Teacher Life Hacks: Two Strategies to Increase Student Engagement
By Tim Elmore
Dennis Cook was one of my teachers during my junior year of high school. He was a very effective educator. Upon reflection, I can see now that Mr. Cook focused on connections in his classroom as much as the coursework. By taking time to do this, he accelerated our learning and growth.
Mr. Cook practiced valuable tenets of behavioral science, probably without even knowing it. He discovered how to bring out the best in his students, and I was the beneficiary of his gifts. Today, as we enter a new semester, every educator, coach, and leader looks for a “life hack” to better engage students and help them to perform better. I have two for you to consider that I saw in action with Dennis Cook.
1. The Principle of Similarity: We like those who are like us.
For decades, psychologists have reminded us that we tend to like those who are like us.
A growing body of research reveals that similarity plays the largest role in youth mentoring program success. When a student and mentor share similar interests or features, the results skyrocket. Further, when ninth-grade teachers and students received information about the similarities between them, the students’ grades improved significantly. In a massive study of 421 million potential romantic matches from an online dating site, the factor that best predicted favorability toward a partner was similarity. Researchers concluded: “The more similar the individuals were, the higher the likelihood was of them finding each other desirable.”
Here’s what makes this difficult for teachers and students. Humans tend to focus on differences rather than similarities. Our brains find them, and those differences tend to divide us. I suggest you listen first to hear what your students are interested in, then find natural ways to share your similar interests. Identify where you both enjoy comparable hobbies, people, artists, sports, etc. Find natural ways to share what and who you enjoy, and notice students’ responses. Mr. Cook communicated he genuinely knew me and liked what I liked—and I liked him right back.
2. The Principle of Reciprocation: We like those who like us.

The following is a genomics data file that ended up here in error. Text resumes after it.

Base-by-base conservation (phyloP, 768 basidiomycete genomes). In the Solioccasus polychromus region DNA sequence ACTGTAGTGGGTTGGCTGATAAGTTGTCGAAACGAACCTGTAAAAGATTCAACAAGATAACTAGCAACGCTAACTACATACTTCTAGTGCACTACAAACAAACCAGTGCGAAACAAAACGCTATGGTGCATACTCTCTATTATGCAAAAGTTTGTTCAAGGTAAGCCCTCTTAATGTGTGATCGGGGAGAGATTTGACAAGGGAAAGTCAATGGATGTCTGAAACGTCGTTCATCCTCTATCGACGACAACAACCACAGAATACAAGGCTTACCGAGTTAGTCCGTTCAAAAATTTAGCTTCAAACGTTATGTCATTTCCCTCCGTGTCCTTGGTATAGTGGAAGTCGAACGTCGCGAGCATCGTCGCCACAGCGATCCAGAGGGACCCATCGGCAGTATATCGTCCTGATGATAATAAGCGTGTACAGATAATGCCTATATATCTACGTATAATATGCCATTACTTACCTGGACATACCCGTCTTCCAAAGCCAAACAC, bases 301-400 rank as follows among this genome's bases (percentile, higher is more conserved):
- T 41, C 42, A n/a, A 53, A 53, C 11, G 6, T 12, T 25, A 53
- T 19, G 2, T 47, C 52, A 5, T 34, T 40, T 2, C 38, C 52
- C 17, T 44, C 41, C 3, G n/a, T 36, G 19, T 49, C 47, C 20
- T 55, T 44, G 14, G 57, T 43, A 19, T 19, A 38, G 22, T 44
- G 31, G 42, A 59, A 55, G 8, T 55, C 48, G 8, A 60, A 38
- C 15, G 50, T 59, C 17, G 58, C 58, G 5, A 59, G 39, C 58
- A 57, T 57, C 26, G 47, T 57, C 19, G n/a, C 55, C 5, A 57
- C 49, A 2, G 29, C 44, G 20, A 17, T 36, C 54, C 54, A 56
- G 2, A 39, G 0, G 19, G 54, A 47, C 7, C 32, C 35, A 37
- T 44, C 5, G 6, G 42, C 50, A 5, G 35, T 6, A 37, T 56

In a brain-imaging study, researchers found that when teenagers’ social media photos received lots of “likes,” the reward centers of their brains lit up like Christmas trees. In fact, they were the same reward sectors normally activated by desirable incidents like eating chocolate or winning money. Knowing someone fancies us can be a bewitchingly effective means of cultivating reciprocal behavior. People tend to like those who like them. Candidates in employment interviews receive more favorable hiring recommendations and eventual job offers from interviewers when, during the interaction, they complimented the interviewer.
What if you found natural ways to communicate specific qualities you like in each student and watched their response? To make this most effective, you must be sincere. Teens can spot a fake. Also, it’s best to identify and compliment qualities you want them to live up to going forward. Mrs. Mayo, one of my favorite teachers growing up, did this for me and created a positive reputation I held of myself at twelve years old. This notion is related to a tactic called “altercasting,” in which a person is assigned a particular social role in hopes the person will then act in accord with that role. I heard Mrs. Mayo’s high opinion of me over and over again, as she knew that what gets rewarded gets repeated. I believed she liked me so much, I would have done anything for her.
Truth be told, I performed better for both Mrs. Mayo and Mr. Cook because I believed they liked the same things I liked, and because they liked me as a person.
How could you practice these simple principles this year?
Neither of these two behavioral science tenets has anything to do with academics, but they both positively impact academics, as well as engagement and compliance. Psychologist Robert Cialdini reminds us, “Children who were praised for their conscientiousness on a task performed more conscientiously on a related task days afterward. Similarly, adults complimented on their helpful tendencies became more helpful in a separate setting much later.”
I’m reminding you of the power of loving and affirming the students in front of you.
I love the words of Dr. Kevin Maxwell: “Our job is to teach the students we have, not the ones we would like to have. Not the ones we used to have. Those we have right now. All of them.” You might be the only reason a student comes to school every day.